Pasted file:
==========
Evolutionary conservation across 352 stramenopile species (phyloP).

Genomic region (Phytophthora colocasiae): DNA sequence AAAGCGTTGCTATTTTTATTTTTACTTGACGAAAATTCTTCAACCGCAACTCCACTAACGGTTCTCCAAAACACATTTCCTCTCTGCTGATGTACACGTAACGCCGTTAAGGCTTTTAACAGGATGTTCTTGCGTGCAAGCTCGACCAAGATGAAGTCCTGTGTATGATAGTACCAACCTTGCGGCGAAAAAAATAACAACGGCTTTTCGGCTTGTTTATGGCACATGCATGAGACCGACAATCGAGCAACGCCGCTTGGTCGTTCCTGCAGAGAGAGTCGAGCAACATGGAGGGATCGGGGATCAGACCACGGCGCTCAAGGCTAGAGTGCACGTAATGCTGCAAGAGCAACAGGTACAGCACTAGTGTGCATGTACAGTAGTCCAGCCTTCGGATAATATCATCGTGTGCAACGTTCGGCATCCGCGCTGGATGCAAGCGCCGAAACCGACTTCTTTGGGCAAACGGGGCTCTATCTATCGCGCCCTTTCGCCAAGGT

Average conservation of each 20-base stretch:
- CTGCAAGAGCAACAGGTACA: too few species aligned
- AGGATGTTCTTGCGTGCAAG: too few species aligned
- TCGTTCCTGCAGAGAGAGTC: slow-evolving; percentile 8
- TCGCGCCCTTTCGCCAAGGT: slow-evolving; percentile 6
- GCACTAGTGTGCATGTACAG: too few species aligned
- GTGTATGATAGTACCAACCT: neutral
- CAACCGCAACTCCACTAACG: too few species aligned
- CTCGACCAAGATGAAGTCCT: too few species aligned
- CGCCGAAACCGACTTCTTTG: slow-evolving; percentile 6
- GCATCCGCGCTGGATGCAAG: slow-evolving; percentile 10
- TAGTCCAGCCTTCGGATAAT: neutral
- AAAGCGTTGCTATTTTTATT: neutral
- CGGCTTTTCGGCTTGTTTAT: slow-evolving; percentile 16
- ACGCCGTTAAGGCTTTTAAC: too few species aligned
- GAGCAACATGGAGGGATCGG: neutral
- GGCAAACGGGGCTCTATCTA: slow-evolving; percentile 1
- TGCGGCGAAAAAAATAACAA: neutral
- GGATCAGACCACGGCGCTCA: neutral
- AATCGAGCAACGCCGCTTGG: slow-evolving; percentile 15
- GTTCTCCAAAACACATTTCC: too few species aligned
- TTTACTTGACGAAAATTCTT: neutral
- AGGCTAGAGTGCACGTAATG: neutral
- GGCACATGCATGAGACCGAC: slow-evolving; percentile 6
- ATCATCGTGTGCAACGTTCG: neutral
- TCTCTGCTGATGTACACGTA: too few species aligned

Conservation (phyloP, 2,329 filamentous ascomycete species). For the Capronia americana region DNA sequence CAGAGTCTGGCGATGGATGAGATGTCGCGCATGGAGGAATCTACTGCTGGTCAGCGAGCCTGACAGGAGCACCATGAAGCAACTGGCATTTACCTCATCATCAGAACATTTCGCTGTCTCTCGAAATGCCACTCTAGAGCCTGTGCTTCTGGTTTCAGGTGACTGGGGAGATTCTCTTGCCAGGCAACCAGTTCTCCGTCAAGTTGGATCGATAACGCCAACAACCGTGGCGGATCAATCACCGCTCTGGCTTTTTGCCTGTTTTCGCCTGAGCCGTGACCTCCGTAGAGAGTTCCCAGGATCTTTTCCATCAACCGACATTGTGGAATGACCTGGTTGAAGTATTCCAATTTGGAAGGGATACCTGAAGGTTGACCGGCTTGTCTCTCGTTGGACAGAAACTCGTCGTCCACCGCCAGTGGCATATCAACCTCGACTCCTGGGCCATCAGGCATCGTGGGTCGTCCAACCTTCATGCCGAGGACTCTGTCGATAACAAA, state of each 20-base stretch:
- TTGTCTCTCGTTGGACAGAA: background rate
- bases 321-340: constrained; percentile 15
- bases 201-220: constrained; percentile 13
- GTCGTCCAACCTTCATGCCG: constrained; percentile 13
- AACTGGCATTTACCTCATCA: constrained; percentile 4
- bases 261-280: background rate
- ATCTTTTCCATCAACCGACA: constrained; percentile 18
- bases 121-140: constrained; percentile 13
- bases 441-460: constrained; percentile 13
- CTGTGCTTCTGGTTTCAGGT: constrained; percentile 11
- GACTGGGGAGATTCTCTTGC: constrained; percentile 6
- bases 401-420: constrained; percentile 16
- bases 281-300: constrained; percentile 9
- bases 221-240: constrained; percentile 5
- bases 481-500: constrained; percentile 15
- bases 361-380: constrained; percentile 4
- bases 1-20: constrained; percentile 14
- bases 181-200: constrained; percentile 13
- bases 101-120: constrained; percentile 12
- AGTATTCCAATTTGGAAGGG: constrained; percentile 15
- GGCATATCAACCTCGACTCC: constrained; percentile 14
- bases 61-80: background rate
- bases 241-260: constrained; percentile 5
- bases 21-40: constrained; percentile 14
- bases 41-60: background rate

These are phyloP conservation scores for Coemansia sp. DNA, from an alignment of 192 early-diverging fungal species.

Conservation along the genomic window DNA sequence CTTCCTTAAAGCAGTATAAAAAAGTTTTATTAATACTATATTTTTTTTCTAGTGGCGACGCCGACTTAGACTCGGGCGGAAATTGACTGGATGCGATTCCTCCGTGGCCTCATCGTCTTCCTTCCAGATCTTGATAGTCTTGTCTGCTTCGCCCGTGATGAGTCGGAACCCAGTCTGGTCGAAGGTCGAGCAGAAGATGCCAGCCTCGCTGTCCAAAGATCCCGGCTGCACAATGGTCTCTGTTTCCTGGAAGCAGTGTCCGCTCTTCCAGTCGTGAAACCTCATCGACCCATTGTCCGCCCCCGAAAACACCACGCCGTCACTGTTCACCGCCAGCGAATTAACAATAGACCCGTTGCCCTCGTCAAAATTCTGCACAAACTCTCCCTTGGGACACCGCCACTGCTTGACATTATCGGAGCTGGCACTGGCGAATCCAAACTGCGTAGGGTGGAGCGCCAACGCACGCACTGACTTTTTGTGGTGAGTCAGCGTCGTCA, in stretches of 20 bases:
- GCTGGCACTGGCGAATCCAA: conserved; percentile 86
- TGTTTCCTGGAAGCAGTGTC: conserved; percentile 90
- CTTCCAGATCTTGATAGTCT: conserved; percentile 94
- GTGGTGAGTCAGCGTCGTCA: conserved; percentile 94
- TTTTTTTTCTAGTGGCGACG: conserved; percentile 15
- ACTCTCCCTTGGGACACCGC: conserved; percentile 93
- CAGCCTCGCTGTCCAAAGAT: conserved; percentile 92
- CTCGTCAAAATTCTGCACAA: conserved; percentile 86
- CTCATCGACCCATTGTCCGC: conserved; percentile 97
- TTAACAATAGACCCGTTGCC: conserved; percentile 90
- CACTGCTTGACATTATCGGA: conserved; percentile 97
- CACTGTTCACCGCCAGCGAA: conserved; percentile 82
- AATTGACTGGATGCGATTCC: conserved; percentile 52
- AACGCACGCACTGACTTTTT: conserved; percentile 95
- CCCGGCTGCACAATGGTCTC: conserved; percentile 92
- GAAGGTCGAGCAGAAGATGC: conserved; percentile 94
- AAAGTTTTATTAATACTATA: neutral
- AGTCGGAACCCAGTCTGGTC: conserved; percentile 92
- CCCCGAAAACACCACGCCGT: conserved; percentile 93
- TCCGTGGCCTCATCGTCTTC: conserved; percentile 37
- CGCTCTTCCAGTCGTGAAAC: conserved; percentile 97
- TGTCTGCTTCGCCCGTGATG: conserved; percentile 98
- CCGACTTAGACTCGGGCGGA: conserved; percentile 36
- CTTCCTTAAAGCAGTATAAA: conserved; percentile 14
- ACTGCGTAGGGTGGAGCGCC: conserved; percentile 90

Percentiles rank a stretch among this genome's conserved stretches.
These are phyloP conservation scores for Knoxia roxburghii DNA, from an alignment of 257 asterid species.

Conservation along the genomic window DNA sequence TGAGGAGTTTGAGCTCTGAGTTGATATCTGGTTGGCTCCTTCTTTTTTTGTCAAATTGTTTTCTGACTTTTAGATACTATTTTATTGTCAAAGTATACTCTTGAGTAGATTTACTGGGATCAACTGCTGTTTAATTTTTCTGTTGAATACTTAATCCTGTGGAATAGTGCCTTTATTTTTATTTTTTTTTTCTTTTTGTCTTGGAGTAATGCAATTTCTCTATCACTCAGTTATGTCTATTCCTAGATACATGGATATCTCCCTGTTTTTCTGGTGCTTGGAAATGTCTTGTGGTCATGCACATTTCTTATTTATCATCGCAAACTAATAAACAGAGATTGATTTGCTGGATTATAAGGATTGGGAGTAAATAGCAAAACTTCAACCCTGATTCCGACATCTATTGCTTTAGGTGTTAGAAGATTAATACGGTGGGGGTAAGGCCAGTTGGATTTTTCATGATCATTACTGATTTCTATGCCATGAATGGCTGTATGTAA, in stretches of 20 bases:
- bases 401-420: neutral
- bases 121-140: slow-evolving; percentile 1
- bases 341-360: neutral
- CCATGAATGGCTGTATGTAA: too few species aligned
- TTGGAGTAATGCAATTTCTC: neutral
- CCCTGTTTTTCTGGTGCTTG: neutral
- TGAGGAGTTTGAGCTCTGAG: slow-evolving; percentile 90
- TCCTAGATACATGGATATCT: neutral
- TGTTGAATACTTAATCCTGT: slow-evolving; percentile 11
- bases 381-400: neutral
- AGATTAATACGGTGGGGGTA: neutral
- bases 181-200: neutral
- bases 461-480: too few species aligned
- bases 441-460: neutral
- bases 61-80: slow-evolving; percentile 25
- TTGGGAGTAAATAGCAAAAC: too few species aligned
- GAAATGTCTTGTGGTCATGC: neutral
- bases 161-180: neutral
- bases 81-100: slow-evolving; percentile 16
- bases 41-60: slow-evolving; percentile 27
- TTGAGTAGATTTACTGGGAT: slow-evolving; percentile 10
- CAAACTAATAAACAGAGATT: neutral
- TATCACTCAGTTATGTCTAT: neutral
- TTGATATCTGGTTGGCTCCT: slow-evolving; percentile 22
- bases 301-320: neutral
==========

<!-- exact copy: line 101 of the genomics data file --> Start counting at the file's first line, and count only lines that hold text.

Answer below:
- GAAATGTCTTGTGGTCATGC: neutral